Tuesday, January 29, 2008

How not to curry an editor's favor

If you're interested in contributing photographs to a publication, you're probably not going to receive a response if you send an e-mail like this:

Dear Editor,

I possible, could I be sent a photo submissions list for this years magazines?

Thanks,
[name withheld]



1. If you want to establish a working relationship with an editor, include that individual's name in the e-mail.
2. If you want to make a good first impression, use correct spelling, grammar and punctuation in the e-mail.
3. If you want to submit photographs to a publication, provide proof that your work is worthy of and appropriate for consideration by providing a URL, a list of publications that used your images and/or a list of training and awards.

Then again, how would you react to such an e-mail if you worked as a magazine editor? I'm curious.

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6 Comments:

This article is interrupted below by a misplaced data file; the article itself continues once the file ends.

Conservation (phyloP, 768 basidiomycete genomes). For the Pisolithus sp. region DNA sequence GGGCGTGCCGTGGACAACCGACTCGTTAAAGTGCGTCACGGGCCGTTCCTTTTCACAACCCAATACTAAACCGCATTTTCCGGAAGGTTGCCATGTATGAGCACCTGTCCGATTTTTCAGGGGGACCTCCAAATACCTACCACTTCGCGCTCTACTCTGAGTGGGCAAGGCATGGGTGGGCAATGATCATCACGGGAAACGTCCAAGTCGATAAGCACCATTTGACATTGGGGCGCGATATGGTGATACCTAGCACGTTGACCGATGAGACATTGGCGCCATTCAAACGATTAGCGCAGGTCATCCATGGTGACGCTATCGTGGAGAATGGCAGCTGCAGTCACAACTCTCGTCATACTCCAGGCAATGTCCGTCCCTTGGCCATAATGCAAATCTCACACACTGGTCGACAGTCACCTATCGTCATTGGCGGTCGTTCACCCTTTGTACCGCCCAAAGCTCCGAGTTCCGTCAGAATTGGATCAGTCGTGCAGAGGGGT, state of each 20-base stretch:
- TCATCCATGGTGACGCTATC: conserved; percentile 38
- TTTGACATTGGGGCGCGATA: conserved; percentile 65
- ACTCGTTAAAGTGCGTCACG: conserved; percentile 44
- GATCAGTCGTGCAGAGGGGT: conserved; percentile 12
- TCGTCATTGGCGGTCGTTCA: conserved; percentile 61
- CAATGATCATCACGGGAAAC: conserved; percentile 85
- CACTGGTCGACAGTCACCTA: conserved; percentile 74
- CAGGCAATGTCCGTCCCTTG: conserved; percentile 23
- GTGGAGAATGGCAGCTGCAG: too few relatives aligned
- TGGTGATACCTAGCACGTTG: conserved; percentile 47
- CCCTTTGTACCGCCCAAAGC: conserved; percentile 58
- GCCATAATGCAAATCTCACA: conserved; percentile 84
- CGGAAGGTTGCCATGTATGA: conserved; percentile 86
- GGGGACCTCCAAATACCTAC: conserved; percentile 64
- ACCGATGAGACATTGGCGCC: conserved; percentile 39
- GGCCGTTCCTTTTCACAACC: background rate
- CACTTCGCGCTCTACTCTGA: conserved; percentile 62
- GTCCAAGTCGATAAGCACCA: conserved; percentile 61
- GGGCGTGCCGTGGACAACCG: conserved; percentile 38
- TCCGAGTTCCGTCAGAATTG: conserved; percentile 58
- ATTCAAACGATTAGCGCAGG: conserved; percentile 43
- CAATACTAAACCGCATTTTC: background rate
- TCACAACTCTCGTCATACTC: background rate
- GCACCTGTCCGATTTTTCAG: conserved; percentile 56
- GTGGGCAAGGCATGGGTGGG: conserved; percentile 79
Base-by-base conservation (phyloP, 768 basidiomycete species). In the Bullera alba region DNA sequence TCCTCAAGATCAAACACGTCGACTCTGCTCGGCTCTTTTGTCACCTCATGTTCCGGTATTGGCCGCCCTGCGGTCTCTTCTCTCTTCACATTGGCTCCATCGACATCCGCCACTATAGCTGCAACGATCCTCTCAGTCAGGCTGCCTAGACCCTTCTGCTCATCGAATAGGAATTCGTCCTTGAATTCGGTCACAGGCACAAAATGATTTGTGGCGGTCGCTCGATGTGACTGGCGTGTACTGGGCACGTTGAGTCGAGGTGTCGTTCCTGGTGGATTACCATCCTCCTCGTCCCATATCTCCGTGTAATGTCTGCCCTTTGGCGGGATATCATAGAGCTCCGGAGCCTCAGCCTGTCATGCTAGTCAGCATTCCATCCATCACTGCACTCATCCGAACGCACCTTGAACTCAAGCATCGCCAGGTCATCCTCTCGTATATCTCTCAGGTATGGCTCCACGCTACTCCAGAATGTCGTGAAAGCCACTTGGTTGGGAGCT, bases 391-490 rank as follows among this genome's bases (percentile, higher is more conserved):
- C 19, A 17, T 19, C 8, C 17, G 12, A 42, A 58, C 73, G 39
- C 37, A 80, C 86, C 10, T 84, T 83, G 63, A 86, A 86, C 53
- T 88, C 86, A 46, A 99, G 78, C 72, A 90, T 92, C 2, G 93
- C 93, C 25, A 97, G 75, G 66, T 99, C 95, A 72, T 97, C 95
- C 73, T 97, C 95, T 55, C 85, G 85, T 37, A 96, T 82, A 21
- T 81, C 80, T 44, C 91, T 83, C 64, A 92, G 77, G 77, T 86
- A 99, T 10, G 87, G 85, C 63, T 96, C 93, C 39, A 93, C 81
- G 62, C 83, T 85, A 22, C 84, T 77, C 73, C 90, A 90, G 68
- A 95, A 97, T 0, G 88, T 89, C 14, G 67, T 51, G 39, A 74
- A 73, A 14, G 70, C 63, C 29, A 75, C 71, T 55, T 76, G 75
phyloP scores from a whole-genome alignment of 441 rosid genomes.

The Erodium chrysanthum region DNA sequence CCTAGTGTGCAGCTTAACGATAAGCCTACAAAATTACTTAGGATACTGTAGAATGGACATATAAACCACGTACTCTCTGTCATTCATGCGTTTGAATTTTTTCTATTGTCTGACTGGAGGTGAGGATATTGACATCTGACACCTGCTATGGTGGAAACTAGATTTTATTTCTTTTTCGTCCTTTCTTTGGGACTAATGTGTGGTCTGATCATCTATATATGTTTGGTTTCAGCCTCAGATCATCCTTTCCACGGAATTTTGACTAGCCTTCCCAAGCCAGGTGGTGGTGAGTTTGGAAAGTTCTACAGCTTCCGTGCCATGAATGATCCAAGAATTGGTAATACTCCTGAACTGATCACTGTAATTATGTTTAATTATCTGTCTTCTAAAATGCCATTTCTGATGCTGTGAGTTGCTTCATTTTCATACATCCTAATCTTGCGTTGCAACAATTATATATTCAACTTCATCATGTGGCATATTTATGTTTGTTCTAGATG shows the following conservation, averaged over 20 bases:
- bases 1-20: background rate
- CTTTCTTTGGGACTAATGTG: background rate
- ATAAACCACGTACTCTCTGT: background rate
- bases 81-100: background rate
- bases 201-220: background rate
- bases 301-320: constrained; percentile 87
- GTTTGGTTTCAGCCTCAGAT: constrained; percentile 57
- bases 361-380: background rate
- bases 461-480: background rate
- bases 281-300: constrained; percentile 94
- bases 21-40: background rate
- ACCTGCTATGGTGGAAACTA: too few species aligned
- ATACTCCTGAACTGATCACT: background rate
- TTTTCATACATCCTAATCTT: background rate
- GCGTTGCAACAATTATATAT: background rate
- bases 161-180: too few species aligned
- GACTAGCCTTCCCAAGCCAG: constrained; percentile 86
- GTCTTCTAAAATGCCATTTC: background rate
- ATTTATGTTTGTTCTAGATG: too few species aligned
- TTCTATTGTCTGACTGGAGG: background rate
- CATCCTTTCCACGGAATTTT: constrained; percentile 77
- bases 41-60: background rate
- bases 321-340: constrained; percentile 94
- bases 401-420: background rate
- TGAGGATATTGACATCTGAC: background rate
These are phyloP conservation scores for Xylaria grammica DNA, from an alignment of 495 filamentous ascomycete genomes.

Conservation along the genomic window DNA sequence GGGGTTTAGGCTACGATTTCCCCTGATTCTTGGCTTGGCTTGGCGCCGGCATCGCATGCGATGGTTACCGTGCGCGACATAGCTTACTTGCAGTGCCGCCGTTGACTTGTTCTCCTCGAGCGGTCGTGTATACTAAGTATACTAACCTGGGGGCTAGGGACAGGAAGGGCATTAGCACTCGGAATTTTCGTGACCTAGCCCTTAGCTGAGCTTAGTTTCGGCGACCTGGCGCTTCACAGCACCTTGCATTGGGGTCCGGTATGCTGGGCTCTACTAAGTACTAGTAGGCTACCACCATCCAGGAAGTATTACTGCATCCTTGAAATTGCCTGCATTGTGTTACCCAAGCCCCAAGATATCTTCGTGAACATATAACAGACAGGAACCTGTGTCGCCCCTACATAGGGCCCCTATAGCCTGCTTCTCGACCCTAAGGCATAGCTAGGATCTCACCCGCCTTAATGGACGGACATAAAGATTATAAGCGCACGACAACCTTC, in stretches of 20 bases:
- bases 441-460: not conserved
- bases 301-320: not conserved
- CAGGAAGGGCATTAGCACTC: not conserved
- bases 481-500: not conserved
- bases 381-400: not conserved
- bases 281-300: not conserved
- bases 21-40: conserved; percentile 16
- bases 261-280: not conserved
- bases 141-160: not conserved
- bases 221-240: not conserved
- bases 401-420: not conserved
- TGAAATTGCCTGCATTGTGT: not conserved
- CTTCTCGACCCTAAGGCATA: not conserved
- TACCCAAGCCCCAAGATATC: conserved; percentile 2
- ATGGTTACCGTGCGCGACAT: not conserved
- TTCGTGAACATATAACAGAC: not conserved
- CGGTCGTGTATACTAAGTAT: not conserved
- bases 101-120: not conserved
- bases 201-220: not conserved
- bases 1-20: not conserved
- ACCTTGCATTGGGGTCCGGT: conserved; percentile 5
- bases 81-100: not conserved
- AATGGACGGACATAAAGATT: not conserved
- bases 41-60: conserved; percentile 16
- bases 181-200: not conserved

Blogger Susan Gets Native said...

If I were an editor? I would write back:
"Hukt on fonix wurkt fur me!"

January 31, 2008 11:15 AM  
Blogger Amy said...

LOL! I wish. Thanks for the belly laugh, Susan.

January 31, 2008 12:37 PM  
Blogger dguzman said...

Susan, you kill me.

Amy--probably I would've just ignored the email until the sender figured out how to properly ask for the desired materials--on the premise that a legitimate inquiry would've been done by mail and/or with the proper info, etc.

February 01, 2008 8:22 AM  
Blogger Amy said...

E-mail's a legitimate way to inquire. I prefer e-mail.

It's the lack of professionalism that's the problem. Why would I establish a business relationship with someone who operates that way?

February 01, 2008 11:37 AM  
Blogger Lisa said...

You are such a stickler :) I have found important emails need to be throughly reviewed prior to sending.

February 04, 2008 6:44 AM  
Blogger Amy said...

Ah yes, but I'm paid to be a stickler during business hours!

February 06, 2008 12:12 PM  

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